“Good” and “bad” sex is largely subjective. Telling your last Tinder match that they’re a 6/10 in the sack (or simply choosing to un-match them immediately post-coitus) isn’t exactly constructive criticism. In fact, it probably does more harm than good. Wouldn’t it be great to have a consensual, non-emotional, and pre-formatted way to tell your last sexual partner that, “Hey, I’d love to see you naked again, but I’d love to not have to fake an orgasm next time. Try to lay off the jack-hammering and lay on 10 more minutes of oral sex.”

Yes, you could totally say that sentence IRL, but it might not be well-received.

And yes. There are other methods to steer your partner in the right direction. You can purposefully stop moaning when they do something you don’t like. You can move your body in the other direction when they touch you in an uncomfortable way. You can literally say, “ouch” to let them know they’re being too rough. You can grab their hand and move it towards the spot where you want to be touched (or away from the spot that you want them to stop touching).

But some things, like your desire to peg your partner, are things better discussed clearly than alluded to mid-fornication.

Even if you’re confident and comfortable handing out compliment : oh-hell-no sandwiches to your sex partners, there are other cultural hiccups that may discourage you from telling them the truth about their sexual performance.

Like the fear that having a “serious” conversation about sex will make your partner think you’re misreading the relationship as something more serious than it is. When many of us are having sex with someone before we even learn their last name, it’s understandable that we may not be comfortable disclosing to them that we’d really love it if they peed on us.

In short? Fuck the “I had a really great time last night,” text. Life is short and communication is king. Can we all get together to make sending a customer-satisfaction survey post-sex a thing?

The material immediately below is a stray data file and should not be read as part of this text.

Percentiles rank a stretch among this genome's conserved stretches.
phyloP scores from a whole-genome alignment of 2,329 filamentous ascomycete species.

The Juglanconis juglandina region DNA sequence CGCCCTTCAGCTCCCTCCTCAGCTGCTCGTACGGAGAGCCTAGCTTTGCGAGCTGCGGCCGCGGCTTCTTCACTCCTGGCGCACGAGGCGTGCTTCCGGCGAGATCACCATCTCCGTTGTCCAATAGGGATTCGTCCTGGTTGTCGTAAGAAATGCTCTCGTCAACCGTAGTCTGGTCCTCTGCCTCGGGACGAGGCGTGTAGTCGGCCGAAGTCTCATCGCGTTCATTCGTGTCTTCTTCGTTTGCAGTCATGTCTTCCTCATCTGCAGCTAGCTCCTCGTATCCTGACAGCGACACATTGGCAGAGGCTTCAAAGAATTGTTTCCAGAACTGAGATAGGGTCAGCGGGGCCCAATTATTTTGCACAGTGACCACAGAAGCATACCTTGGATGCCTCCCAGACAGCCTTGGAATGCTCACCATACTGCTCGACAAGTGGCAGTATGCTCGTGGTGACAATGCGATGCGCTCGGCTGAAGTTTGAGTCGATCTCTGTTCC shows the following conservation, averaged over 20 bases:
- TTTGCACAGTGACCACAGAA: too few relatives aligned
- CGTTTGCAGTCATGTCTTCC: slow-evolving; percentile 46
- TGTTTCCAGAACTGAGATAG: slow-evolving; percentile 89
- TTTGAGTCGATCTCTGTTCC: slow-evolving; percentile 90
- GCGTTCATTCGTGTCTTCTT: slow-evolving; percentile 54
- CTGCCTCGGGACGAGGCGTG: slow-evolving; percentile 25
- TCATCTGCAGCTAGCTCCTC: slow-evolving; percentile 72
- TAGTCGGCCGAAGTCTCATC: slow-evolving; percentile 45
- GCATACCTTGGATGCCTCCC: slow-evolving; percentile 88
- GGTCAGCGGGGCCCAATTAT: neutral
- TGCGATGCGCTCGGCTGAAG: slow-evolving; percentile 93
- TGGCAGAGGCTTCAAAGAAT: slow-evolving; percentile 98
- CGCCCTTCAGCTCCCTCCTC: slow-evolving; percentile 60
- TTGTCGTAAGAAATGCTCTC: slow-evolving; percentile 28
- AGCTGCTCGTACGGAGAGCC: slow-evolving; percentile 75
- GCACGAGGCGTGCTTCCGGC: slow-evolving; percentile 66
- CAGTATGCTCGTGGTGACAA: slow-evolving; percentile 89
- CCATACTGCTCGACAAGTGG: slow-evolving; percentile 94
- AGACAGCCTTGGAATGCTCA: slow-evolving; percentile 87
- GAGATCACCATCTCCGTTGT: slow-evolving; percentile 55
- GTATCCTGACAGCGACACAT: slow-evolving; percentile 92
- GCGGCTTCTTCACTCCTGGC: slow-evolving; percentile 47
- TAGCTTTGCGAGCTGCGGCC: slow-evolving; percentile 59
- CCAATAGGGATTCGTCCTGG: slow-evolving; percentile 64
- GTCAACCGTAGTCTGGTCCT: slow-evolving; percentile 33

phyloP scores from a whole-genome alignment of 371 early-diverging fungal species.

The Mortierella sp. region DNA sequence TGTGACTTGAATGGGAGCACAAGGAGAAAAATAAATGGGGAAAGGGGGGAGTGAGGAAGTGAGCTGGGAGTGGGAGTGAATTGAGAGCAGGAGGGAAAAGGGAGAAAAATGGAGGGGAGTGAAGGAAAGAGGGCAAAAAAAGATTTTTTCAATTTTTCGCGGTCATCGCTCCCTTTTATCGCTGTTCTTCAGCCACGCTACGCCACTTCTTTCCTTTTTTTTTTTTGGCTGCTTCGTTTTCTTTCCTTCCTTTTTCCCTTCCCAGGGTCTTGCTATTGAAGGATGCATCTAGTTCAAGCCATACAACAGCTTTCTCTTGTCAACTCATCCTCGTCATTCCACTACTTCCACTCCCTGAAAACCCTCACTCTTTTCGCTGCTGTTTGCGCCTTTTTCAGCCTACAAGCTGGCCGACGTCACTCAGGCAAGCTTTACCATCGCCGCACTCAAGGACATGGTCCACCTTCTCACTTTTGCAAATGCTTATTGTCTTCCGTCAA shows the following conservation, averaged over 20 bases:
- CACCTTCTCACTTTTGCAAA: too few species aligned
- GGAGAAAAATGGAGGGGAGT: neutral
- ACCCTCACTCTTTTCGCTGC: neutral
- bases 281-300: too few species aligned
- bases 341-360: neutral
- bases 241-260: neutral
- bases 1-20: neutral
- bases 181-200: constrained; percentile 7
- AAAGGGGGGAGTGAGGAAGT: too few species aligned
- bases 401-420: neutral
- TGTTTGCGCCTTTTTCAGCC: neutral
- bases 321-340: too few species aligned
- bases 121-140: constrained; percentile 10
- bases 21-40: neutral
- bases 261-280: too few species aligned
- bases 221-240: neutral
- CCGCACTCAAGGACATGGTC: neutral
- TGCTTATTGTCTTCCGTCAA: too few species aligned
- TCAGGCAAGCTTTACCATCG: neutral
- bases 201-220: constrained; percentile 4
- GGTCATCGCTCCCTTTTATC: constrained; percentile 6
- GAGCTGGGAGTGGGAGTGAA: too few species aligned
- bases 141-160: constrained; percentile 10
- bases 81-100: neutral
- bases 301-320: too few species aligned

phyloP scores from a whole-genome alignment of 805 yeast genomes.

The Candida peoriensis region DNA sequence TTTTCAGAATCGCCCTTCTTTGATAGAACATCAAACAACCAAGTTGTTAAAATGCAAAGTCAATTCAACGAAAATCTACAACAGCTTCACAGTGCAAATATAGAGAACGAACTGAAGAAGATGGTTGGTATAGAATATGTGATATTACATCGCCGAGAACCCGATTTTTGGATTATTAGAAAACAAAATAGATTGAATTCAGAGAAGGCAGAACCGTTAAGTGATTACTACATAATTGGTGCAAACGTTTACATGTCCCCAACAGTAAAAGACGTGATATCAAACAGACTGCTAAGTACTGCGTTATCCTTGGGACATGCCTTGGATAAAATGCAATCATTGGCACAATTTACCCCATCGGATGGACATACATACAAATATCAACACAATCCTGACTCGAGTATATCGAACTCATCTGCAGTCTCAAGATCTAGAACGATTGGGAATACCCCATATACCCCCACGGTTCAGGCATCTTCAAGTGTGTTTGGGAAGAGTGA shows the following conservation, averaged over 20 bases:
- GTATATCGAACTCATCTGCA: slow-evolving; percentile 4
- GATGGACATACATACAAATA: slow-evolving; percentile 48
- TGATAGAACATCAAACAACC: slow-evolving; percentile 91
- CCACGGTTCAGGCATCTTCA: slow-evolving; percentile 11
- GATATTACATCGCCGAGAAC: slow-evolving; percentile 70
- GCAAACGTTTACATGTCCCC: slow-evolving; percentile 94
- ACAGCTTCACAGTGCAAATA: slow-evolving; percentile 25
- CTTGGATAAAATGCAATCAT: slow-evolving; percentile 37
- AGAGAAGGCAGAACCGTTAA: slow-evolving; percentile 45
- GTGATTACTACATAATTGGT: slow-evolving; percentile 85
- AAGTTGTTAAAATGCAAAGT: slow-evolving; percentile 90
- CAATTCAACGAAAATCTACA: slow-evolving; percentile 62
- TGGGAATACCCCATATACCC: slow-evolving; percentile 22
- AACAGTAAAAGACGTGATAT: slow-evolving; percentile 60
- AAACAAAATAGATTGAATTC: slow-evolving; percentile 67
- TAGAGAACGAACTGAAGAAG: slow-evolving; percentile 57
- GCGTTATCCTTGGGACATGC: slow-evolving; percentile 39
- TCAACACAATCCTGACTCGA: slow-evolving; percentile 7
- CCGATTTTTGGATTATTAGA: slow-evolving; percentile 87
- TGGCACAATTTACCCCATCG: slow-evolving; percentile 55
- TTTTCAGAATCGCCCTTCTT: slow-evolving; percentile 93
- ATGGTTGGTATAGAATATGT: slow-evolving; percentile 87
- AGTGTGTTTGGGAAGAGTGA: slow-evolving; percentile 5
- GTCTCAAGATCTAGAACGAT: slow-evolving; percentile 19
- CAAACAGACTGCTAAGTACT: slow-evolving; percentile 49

I’ve even attached a sample version below for your viewing — and potential sending — pleasure.

Hi _________! Thank you for having sex with me. I think you’re super ________and I loved the way you ______________. I know it can sometimes be awkward telling a new partner how things went during sex, so I’d love for you to fill out this form to give me some feedback (and constructive criticism) so that if you’re interested in having sex again, we can make things more pleasurable for both of us.


3 things you loved:




3 things that could have been improved:




Did you feel comfortable in the environment?

Is there any way the environment could have been improved?

Did you feel that there was a satisfactory amount of foreplay?

What is your ideal amount of foreplay?

What would your ideal foreplay consist of (activities)?

Did you orgasm?

If you did not orgasm, is there anything I could have done differently to help you to achieve orgasm?

Did you try anything new during our time together?

If so, would you want to do it again or explore this further?

If we have sex again, are there any new things you’d like to try?  

How did you feel after we had sex?

Do you want to have sex with me again?

If no, would you mind elaborating more on why?